2. Investing

    Calculating Net Cash

    A company’s net cash is its total cash remaining after it subtracts all liabilities.
  3. Retirement

    The Essentials Of Corporate Cash Flow

    Tune out the accounting noise and see whether a company is generating the stuff it needs to sustain itself.
  4. Investing

    Cash Flow From Investing

    Cash flow analysis is a critical process for both companies and investors. Find out what you need to know about it.
  5. Investing

    Cash Flow Statement and Financial Health

    A cash flow statement records the amounts of cash and cash equivalents entering and leaving a company.
  6. Investing

    Analyze Cash Flow The Easy Way

    Cash flow statements reveal how a company spends its money and where that money comes from.
  7. Trading

    Free Cash Flow Yield: A Fundamental Indicator

    Free cash flow can measure a business’s performance as if you’re looking at its net income line.
  8. Trading

    Free Cash Flow Yield: The Best Fundamental Indicator

    Cash in the bank is what every company strives to achieve. Find out how to determine how much a company is generating and keeping.
  9. Investing

    Operating Cash Flow: Better Than Net Income?

    Differences between accrual accounting and cash flows show why net income is easier to manipulate.
  10. Investing

    Cash Flow On Steroids: Why Companies Cheat

    Pressure to be the best can sometimes push corporations to cheat. Learn how they do it and how to spot it.
RELATED FAQS
  1. How does Free Cash Flow to the Firm (FCFF) measure money, time, and risk?

    Understand the four equations used to derive free cash flow to the firm. Learn how free cash flow to the firm measures money, ... Read Answer >>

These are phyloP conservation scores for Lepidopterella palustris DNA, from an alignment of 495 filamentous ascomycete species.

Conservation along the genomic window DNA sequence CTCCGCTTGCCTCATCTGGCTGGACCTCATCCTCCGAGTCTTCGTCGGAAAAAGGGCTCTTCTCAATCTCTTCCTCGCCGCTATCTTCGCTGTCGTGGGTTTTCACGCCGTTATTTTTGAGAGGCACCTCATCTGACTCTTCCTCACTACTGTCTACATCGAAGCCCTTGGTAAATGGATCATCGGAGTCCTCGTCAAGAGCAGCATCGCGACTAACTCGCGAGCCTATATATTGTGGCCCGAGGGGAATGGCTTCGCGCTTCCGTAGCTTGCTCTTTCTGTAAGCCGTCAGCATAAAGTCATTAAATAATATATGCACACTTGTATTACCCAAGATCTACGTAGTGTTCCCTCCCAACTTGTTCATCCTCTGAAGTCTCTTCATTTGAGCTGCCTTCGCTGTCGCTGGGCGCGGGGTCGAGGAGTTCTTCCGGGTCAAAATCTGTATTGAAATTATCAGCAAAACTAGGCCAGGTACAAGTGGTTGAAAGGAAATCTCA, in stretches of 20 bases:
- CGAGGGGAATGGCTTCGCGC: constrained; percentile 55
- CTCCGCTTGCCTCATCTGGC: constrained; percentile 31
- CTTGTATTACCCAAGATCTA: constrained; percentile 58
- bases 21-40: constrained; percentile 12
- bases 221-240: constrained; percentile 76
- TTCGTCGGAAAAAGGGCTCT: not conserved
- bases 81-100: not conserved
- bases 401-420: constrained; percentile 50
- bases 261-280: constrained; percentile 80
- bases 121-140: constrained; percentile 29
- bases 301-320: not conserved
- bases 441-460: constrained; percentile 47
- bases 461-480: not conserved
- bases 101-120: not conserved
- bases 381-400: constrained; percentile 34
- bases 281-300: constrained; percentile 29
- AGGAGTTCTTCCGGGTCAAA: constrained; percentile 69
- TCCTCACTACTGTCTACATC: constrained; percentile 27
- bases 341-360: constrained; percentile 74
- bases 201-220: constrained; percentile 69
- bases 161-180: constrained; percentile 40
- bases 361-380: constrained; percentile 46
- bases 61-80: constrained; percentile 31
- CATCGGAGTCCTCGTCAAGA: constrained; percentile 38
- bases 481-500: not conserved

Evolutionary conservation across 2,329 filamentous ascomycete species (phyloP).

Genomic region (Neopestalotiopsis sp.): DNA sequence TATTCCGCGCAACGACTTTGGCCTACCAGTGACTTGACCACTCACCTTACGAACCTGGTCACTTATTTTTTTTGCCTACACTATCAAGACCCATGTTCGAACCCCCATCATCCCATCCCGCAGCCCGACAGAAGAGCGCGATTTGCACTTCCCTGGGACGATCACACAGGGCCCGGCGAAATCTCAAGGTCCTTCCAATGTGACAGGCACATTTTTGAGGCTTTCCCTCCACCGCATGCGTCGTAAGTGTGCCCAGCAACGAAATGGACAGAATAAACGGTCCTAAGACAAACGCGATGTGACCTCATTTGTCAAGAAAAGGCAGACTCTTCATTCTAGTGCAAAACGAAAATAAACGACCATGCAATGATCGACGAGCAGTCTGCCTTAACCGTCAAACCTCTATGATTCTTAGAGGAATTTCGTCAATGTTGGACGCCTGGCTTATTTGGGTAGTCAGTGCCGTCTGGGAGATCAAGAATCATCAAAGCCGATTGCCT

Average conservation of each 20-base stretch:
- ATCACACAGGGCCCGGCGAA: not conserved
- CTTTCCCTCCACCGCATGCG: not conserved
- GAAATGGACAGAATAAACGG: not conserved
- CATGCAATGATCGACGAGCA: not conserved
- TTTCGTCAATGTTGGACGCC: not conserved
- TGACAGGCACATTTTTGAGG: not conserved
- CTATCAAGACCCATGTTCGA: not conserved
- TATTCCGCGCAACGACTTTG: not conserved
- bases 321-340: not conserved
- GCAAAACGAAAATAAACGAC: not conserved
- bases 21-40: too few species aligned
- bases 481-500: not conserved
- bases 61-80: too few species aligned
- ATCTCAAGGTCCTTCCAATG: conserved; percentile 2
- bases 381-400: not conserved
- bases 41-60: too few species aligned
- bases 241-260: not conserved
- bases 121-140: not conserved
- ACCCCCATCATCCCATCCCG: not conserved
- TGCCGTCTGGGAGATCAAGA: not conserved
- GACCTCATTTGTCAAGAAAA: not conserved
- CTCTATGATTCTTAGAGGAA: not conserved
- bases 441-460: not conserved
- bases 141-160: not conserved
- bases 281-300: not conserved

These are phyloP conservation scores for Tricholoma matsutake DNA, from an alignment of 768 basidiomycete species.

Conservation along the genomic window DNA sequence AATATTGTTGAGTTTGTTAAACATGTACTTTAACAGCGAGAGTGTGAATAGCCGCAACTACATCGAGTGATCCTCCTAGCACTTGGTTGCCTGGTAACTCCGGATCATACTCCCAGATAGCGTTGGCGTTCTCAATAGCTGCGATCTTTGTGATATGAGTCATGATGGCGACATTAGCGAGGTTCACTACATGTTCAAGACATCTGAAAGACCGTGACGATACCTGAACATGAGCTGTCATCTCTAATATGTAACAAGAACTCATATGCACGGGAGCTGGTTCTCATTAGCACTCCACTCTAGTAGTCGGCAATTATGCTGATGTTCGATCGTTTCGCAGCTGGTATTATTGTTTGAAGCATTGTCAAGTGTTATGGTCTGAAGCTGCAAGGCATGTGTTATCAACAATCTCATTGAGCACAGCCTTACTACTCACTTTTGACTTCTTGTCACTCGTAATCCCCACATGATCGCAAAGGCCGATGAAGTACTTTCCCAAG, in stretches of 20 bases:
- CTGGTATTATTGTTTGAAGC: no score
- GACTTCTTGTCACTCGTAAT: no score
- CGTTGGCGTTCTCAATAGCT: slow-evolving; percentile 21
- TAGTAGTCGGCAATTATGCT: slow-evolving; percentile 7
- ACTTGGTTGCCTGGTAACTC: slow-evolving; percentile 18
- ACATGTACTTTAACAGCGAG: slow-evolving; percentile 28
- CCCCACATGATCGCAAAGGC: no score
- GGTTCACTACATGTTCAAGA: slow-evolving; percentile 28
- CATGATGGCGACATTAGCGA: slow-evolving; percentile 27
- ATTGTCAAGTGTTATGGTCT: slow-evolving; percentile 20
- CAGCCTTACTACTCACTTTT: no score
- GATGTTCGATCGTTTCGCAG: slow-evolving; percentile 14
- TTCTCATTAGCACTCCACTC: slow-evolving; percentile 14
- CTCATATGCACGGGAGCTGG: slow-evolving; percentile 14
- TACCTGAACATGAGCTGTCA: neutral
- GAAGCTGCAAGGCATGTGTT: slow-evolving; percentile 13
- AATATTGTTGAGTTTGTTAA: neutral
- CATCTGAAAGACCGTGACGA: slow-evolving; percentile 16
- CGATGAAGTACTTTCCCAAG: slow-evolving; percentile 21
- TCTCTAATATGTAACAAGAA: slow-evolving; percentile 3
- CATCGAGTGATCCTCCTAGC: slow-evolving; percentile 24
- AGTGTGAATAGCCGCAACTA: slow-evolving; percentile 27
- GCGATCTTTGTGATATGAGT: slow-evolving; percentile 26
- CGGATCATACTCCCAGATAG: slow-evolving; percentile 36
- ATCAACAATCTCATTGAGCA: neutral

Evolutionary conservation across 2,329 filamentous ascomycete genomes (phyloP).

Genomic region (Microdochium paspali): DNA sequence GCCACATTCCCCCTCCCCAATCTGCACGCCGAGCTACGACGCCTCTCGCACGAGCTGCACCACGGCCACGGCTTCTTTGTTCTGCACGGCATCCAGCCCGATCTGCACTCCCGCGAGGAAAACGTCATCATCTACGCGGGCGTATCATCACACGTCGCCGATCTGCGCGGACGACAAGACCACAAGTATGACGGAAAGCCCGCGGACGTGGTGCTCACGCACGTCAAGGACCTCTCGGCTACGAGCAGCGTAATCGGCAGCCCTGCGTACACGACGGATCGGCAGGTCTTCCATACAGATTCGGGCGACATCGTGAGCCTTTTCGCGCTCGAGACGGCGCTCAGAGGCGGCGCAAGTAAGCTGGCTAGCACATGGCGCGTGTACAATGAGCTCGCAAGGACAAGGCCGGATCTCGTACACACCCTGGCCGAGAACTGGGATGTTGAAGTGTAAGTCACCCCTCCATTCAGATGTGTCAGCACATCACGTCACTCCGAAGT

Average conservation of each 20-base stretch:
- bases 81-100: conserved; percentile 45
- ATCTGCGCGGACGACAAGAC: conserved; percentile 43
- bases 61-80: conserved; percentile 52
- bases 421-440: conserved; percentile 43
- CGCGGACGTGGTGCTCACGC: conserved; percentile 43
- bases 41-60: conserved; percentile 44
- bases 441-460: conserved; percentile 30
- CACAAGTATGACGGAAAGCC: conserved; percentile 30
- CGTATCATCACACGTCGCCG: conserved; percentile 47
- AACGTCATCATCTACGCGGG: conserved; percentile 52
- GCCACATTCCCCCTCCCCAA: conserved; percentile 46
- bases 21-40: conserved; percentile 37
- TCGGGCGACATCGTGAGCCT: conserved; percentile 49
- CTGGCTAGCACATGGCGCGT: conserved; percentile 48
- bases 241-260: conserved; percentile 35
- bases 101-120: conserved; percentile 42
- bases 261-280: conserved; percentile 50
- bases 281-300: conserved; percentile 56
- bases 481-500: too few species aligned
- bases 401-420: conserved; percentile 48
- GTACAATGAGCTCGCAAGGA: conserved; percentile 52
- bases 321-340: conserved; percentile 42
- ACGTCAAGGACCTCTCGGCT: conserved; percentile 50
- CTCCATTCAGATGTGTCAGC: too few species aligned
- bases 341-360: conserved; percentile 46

2. How do I discount Free Cash Flow to the Firm (FCFF)?

    Find out how to perform (relatively) simple estimates of discounted future cash flow to the firm using the single-stage WACC ... Read Answer >>
  3. What will examining a company's cash flow from operating activities tell an investor?

    Understand what examining a company's cash flow from operating activities tells an investor. Learn why the cash flow statement ... Read Answer >>
  4. Are taxes calculated in operating cash flow?

    Learn how taxes are involved with the calculations for operating cash flow, and find out about the importance of operational ... Read Answer >>
  5. Is free cash flow the same as net free cash flow?

    Know the difference between your net cash flow and free cash flow when pitching your company to any of your potential stockholders. Read Answer >>
  6. How is cash flow from operating activities calculated?

    Discover why cash flow from operating activities is significant to businesses, and learn the direct and indirect methods ... Read Answer >>
Hot Definitions
  1. Quantitative Trading

    Trading strategies based on quantitative analysis which rely on mathematical computations and number crunching to identify ...
  2. Bond Ladder

    A portfolio of fixed-income securities in which each security has a significantly different maturity date. The purpose of ...
  3. Duration

    A measure of the sensitivity of the price (the value of principal) of a fixed-income investment to a change in interest rates. ...
  4. Dove

    An economic policy advisor who promotes monetary policies that involve the maintenance of low interest rates, believing that ...
  5. Cyclical Stock

    An equity security whose price is affected by ups and downs in the overall economy. Cyclical stocks typically relate to companies ...
  6. Front Running

    The unethical practice of a broker trading an equity based on information from the analyst department before his or her clients ...
Trading Center